“I’ve hiked from Newbury Park up the Boney Mountain Trail. I’ve biked the Backbone Trail. I went to Solstice Canyon with the granddaughter of [grocery store magnate] Fred Roberts, who assembled so much of the canyon property and sold it into conservation. I met the neighbors at Zuma and Trancas Canyons, and went to a lot of smaller areas. Of course, I’ve spent time at the new Visitor Center at the King Gillette Ranch.”
On a recent afternoon, he strolled along the Inspiration Loop Trail near the Visitors’ Center, discussing ways to improve signage—a small-but-complex question, particularly for pet owners, since the 5-minute walk between the center and the unmarked trailhead traverses both National Park land (which allows dogs) and land overseen by the Mountains Restoration and Conservation Authority (where dogs are forbidden).
But the hike, led by NPS Park Guide Bethany McCormick, was also a lesson in the storied history of the property’s Hollywood origins and its stints as a retreat for various cults and religions. And midway through, it was interrupted by a family of five mule deer, who paused on the sun-dappled trail and then bounded away.
“The mountains in a way say so much about Los Angeles, about the people who came here to seek their fortune and then assembled this megalopolis,” says Szymanski. “But what’s also impressive to me is knowing that in 1978, most of the area was not protected. It’s really humbling in some ways because there are so many people here who are so active and with such a long list of accomplishment in this area. Our job, I think, is to continue that vision and to bring the resources we have at our disposal to that partnership.”
And, he adds, to hold onto our sense of amazement.
“My wife went out for a walk last week near where we’re staying, which is near Cheesboro and Palo Comado Canyons, and took a movie for our children, so they could hear the coyotes yipping in the background,” he marvels. “She was less than a half-mile from a residential area, and yet you had the sounds of the wild.”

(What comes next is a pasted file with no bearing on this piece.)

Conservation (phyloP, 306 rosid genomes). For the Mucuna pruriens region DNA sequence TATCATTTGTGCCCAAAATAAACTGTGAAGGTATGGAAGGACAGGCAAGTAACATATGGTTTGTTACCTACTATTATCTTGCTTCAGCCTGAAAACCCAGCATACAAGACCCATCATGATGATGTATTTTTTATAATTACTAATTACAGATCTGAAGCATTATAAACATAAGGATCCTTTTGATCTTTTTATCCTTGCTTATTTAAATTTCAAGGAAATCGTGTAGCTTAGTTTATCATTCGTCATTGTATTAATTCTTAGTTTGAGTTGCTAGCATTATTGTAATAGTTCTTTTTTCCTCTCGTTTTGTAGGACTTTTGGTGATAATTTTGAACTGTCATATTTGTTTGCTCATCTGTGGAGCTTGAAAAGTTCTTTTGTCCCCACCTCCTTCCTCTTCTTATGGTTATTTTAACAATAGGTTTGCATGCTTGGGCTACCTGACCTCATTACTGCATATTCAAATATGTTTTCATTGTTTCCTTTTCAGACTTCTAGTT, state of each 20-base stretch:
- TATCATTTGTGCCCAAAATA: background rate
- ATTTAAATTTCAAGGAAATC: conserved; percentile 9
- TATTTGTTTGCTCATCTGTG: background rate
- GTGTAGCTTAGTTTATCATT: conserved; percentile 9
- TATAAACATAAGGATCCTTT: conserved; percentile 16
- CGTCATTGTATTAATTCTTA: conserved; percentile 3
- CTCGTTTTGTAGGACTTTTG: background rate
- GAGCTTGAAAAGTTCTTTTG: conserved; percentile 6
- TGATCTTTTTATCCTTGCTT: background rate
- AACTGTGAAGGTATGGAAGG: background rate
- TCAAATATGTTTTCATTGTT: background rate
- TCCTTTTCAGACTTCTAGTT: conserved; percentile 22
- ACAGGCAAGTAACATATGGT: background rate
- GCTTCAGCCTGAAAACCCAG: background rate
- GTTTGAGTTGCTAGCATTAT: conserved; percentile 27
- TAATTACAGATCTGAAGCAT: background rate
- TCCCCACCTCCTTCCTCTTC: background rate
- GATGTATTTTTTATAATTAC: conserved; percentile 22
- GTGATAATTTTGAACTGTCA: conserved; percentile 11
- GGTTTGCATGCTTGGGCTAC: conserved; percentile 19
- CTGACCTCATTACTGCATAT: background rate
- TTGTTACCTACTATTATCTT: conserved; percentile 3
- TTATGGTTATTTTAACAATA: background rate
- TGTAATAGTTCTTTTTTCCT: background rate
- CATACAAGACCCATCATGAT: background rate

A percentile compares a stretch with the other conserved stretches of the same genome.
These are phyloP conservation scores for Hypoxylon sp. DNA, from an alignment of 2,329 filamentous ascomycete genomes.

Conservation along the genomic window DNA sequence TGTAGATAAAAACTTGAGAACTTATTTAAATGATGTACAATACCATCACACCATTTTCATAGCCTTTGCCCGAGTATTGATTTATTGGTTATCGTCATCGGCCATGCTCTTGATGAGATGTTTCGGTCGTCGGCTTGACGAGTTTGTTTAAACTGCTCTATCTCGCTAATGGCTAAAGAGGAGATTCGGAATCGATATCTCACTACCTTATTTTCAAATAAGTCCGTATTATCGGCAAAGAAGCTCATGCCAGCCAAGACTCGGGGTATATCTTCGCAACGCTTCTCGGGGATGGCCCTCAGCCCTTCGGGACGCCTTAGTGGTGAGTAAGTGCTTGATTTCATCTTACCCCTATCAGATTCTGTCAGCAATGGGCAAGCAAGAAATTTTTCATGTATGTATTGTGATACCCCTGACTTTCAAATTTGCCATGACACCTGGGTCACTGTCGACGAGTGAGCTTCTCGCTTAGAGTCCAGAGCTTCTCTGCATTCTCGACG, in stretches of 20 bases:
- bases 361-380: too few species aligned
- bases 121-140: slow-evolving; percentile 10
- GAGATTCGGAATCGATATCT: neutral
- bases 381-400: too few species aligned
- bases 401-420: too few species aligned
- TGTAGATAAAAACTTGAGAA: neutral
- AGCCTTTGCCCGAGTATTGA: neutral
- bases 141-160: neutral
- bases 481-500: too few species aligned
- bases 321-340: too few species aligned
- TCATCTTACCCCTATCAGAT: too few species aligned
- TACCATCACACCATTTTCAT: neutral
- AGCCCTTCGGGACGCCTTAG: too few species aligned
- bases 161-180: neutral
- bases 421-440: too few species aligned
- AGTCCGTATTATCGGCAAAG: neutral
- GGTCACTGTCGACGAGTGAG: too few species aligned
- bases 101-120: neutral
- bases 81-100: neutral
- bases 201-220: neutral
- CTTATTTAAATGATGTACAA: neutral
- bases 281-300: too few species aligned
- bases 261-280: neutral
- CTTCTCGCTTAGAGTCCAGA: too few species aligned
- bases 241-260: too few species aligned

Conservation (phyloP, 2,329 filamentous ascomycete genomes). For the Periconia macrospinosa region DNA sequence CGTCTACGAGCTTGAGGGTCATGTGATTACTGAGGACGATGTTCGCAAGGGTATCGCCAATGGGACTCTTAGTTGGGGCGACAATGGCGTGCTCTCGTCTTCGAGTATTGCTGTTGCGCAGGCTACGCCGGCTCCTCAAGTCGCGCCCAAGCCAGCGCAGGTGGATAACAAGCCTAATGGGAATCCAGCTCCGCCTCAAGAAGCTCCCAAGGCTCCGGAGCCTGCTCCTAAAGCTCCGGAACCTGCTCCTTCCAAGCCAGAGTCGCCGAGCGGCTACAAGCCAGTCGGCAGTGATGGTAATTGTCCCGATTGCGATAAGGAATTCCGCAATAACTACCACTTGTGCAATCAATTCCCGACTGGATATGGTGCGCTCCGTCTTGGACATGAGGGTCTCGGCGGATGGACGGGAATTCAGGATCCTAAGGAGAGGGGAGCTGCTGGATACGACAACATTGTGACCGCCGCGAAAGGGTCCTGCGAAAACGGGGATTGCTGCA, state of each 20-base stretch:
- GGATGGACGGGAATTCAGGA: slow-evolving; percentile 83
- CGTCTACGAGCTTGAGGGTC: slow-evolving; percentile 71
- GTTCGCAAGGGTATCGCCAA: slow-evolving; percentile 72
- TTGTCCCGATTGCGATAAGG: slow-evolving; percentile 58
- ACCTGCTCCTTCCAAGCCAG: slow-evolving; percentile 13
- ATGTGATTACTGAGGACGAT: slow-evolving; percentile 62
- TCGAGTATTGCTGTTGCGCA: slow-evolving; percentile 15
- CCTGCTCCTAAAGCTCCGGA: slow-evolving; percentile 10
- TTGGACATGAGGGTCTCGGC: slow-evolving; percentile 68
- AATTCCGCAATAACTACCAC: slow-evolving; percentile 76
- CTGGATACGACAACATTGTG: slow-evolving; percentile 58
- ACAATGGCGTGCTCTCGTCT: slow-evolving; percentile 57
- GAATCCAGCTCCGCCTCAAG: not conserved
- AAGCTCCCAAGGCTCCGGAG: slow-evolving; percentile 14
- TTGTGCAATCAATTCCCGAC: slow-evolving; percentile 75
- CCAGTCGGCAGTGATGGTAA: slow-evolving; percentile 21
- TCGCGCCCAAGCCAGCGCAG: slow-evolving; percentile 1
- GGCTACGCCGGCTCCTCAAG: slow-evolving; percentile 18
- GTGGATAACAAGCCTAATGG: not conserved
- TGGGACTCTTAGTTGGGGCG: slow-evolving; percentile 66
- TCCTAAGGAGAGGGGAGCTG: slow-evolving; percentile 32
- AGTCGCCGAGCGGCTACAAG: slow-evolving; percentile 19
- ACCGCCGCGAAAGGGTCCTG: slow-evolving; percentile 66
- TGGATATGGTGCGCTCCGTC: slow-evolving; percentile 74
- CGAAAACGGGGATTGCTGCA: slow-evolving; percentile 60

May 16, 2012
Summer isn’t summer in Los Angeles County without the bright yellow vehicles of the beach patrol.
“Iconic” is how Chief Lifeguard Mike Frazer described them last week as the Board of Supervisors gave the Department of Beaches and Harbors authority to sign a proposed agreement to take ownership of the fleet’s latest additions—45 custom-built Ford Escape hybrids that the county has leased since 2008. Under that proposed agreement, Ford Motor Co. would continue to advertise itself as the “Official Vehicle Sponsor” of the L.A. County beach lifeguards. So far, however, Ford has not agreed to a transfer of ownership.
Outfitted with state-of-the-art rescue equipment, the vehicles have saved not only lives but also more than $267,000 a year in fuel costs. “We’ve come a long way,” Chief Frazer says.
In fact, as the photo gallery below shows, beach rescue vehicles have come farther than Southern Californians might imagine. And to look back at their history is to dip into the region’s evolving—and sometimes dangerous—relationship with the beach.
Arthur Verge, an El Camino College history professor and veteran county lifeguard, notes that there was a time, not so long ago, when Southern Californians regarded the ocean as a frightening place that was best admired from afar. “Drownings were sadly common,” Verge says, adding that those who did go into the water often had no idea how to swim or how to get out of the powerful rip-currents that swept them out to sea in their heavy wool bathing outfits.